When the parties involved in a divorce cannot agree on child custody, how does a judge or jury decide who gets custody of the child? In Georgia, the trier of fact must determine what is in the best interest of the child. Of course, that begs the question “How does one decide what is in the best interest of a child?” To determine the best interest of the child, we must consider the following factors:
How to care for the best interest of your children while going through a divorce:
The best interest of your child is the primary factor the court considers in a child custody case. Both parents will have to present strong evidence to support their claim to be the primary custodial parent. The factors that contribute to the best interests of the children are:
Age and health of the kids
The court takes into consideration the age and the health of the children when granting child custody to one of the parents or both of them. If the kids are infants and need constant care, the court will take that into consideration when deciding upon the custody and the visitation rights of the parents. If the kids are older (12-17), the court will consider or perhaps even defer to their wishes regarding custody and visitation.
Bond the kids share with the parents
If the children are closer to one parent than the other, the court might consider the decision of the child. But again, this decision also depends upon the age of the child. In Georgia, a child aged 14 and older can have his or her say in this matter.
The time spent by parents with the kids
If the child has been taken care of by one parent more than the other, that parent would be given more weight in the court’s decision. Sometimes a parent might not be very actively involved in taking care of the child on everyday basis. Therefore, the parent who has spent more time with the child would get an edge in this case.
If one of the parents has had a history of domestic violence or substance abuse, it is natural for the court to provide the custody of the children to the other parent to create a safe living environment for the kids. The court also sees to it that the parents have no criminal records whatsoever.
Employment and income of the parents
If one of the parents does not have stable job, then the case might tilt in the favor of the one who does. Another factor is the income of the parents. The parent who is earning more and is capable of taking care of the children is sometimes given an edge over the other.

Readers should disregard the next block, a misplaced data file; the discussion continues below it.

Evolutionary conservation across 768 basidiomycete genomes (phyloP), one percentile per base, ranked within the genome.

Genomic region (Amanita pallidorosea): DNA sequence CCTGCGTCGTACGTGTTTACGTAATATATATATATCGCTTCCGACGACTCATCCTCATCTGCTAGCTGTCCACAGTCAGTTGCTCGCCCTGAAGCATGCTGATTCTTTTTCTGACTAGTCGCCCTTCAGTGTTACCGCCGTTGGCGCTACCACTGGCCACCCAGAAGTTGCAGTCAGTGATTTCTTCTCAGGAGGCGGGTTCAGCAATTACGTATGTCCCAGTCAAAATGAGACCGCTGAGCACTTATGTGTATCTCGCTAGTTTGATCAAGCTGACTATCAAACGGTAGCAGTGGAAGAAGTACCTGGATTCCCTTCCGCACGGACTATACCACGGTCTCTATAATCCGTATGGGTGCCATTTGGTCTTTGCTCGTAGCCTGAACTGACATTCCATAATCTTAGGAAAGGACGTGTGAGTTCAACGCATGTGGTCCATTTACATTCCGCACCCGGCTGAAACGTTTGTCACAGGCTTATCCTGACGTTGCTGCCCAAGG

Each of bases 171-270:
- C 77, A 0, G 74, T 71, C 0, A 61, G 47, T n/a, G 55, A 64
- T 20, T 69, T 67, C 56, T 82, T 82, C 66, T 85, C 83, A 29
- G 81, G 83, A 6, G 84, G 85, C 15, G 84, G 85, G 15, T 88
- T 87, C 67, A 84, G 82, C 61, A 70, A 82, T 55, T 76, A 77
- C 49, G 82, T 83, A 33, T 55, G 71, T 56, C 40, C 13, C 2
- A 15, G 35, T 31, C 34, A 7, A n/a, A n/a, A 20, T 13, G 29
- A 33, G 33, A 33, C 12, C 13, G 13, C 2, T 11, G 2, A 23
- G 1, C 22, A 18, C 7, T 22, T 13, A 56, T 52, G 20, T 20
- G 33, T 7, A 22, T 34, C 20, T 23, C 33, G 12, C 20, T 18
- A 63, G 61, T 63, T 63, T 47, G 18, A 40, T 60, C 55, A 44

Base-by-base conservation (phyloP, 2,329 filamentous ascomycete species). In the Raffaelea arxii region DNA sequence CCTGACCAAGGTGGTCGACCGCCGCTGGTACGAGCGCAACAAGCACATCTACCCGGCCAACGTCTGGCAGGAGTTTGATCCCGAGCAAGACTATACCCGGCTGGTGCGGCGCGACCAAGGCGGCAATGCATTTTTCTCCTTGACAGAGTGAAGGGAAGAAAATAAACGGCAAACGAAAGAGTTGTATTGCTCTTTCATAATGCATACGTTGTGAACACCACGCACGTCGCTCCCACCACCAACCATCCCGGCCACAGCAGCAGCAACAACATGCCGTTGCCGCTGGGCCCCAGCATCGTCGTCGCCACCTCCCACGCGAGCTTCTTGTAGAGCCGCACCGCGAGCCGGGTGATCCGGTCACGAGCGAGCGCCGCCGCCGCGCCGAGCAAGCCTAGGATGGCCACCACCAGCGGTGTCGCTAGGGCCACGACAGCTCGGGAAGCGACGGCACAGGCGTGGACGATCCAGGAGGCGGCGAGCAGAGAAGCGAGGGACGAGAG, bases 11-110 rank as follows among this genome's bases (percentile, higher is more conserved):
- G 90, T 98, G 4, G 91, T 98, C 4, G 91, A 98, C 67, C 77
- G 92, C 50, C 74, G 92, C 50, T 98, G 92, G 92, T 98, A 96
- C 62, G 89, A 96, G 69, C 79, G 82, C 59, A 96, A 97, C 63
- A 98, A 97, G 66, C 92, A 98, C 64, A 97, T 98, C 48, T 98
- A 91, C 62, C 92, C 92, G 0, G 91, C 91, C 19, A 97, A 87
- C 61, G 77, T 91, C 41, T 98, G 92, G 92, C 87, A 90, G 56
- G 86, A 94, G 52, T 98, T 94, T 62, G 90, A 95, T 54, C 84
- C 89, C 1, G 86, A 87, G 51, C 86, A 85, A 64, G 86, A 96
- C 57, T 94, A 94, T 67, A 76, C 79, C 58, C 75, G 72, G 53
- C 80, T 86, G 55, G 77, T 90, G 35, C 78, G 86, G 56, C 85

Ultimately, the parent who is capable of providing the children better facilities in terms of education, food and home will usually have a stronger case, absent any mitigating or contradictory factors. In the eyes of the law, superior material circumstances is a strong factor in determining the best interests of the kids, although a parent with lesser means can overcome this if the other parent has a criminal record, history of abuse, mental or emotional deficiencies or other problems.
If your child has special needs, the ability of you and the other parent to meet those needs may also be considered, regardless of what the causes of divorce may have been. Special needs include the gifted child who has special educational needs, as well as the child with physical or emotional problems and handicaps. This will probably involve expert testimony to verify the child’s condition and needs and to show which parent is best able to meet those needs. This is not limited to the financial ability to meet those needs, since that can be taken addressed through child support. However, if the child needs daily in-home physical therapy, for example, the judge may grant custody to the parent who works fewer hours and therefore has more time for therapy.
How a judge determines child support in a divorce case
The State of Georgia uses a standard calculation to determine child support. A calculator is available online at: http://csc.georgiacourts.gov
Alternative Dispute Resolution: Mediation
Family mediation may offer the opportunity to resolve your divorce litigation while achieving peace and understanding. You can respect the years you spent with your spouse and the rewards you exchanged when you mediate the divorce. The last few years of your marriage probably haven’t been happy ones. However, you married because you were in love. It is important for your personal well-being, and your children’s well-being, to be at peace with the divorce and to be able to move on.
The process of divorce is emotionally taxing. When children are involved, the divorce case becomes more complex and much more emotional. It is important to partner with a Divorce and Child Custody lawyer that is experienced and compassionate enough to help you get the results that are in you and your children’s best interests.
Matthew Michaud of the Potra Law Firm understands the challenges of divorce and child custody cases. He has provided excellent counsel for Georgia clients for 20 years. Matthew is passionate about helping families when they are faced with complex family law issues. Matthew’s primary practice area is Family Law, concentrating in the areas of Divorce, Child Custody Issues, Child Support Issues, Mediation, and Legitimation. Matthew attended The University of Georgia School of Law and received his Juris Doctorate in 1998. The attorneys of the Potra Law Firm provide focused and experienced representation from your initial consultation until the resolution of your legal matter. We are dedicated to serving individuals and businesses and offer a broad range of legal services.
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